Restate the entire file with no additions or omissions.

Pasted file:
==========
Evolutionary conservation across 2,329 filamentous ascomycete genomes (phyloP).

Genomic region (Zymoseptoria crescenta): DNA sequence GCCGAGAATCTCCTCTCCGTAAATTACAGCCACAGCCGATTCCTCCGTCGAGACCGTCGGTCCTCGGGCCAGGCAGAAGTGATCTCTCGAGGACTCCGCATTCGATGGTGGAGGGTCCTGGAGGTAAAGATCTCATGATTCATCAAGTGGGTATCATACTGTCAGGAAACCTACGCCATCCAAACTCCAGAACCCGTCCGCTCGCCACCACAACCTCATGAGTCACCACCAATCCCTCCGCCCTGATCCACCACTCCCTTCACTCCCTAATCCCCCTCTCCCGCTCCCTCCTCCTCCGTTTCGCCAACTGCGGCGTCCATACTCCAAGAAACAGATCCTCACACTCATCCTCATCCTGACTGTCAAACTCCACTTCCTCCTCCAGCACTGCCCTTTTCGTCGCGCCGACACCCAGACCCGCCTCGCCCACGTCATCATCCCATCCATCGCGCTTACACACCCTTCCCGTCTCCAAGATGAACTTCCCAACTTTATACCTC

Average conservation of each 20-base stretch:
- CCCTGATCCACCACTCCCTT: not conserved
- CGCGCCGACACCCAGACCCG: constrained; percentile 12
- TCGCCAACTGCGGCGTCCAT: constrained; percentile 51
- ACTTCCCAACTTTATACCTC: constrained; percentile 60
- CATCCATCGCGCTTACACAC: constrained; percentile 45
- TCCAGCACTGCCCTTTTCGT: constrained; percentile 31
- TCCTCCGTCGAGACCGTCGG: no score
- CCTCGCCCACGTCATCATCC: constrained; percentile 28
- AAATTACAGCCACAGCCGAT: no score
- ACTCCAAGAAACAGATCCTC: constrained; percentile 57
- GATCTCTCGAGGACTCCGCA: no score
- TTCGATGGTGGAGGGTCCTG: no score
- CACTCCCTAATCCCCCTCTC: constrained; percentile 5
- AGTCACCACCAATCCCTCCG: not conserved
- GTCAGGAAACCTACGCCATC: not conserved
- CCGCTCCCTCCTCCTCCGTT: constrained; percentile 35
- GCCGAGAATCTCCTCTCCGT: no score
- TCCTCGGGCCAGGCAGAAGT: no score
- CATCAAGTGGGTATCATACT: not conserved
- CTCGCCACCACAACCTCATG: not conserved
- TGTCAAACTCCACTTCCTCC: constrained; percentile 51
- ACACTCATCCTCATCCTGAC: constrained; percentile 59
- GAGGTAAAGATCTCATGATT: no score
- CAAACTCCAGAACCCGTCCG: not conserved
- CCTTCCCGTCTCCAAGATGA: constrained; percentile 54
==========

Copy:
Evolutionary conservation across 2,329 filamentous ascomycete genomes (phyloP).

Genomic region (Zymoseptoria crescenta): DNA sequence GCCGAGAATCTCCTCTCCGTAAATTACAGCCACAGCCGATTCCTCCGTCGAGACCGTCGGTCCTCGGGCCAGGCAGAAGTGATCTCTCGAGGACTCCGCATTCGATGGTGGAGGGTCCTGGAGGTAAAGATCTCATGATTCATCAAGTGGGTATCATACTGTCAGGAAACCTACGCCATCCAAACTCCAGAACCCGTCCGCTCGCCACCACAACCTCATGAGTCACCACCAATCCCTCCGCCCTGATCCACCACTCCCTTCACTCCCTAATCCCCCTCTCCCGCTCCCTCCTCCTCCGTTTCGCCAACTGCGGCGTCCATACTCCAAGAAACAGATCCTCACACTCATCCTCATCCTGACTGTCAAACTCCACTTCCTCCTCCAGCACTGCCCTTTTCGTCGCGCCGACACCCAGACCCGCCTCGCCCACGTCATCATCCCATCCATCGCGCTTACACACCCTTCCCGTCTCCAAGATGAACTTCCCAACTTTATACCTC

Average conservation of each 20-base stretch:
- CCCTGATCCACCACTCCCTT: not conserved
- CGCGCCGACACCCAGACCCG: constrained; percentile 12
- TCGCCAACTGCGGCGTCCAT: constrained; percentile 51
- ACTTCCCAACTTTATACCTC: constrained; percentile 60
- CATCCATCGCGCTTACACAC: constrained; percentile 45
- TCCAGCACTGCCCTTTTCGT: constrained; percentile 31
- TCCTCCGTCGAGACCGTCGG: no score
- CCTCGCCCACGTCATCATCC: constrained; percentile 28
- AAATTACAGCCACAGCCGAT: no score
- ACTCCAAGAAACAGATCCTC: constrained; percentile 57
- GATCTCTCGAGGACTCCGCA: no score
- TTCGATGGTGGAGGGTCCTG: no score
- CACTCCCTAATCCCCCTCTC: constrained; percentile 5
- AGTCACCACCAATCCCTCCG: not conserved
- GTCAGGAAACCTACGCCATC: not conserved
- CCGCTCCCTCCTCCTCCGTT: constrained; percentile 35
- GCCGAGAATCTCCTCTCCGT: no score
- TCCTCGGGCCAGGCAGAAGT: no score
- CATCAAGTGGGTATCATACT: not conserved
- CTCGCCACCACAACCTCATG: not conserved
- TGTCAAACTCCACTTCCTCC: constrained; percentile 51
- ACACTCATCCTCATCCTGAC: constrained; percentile 59
- GAGGTAAAGATCTCATGATT: no score
- CAAACTCCAGAACCCGTCCG: not conserved
- CCTTCCCGTCTCCAAGATGA: constrained; percentile 54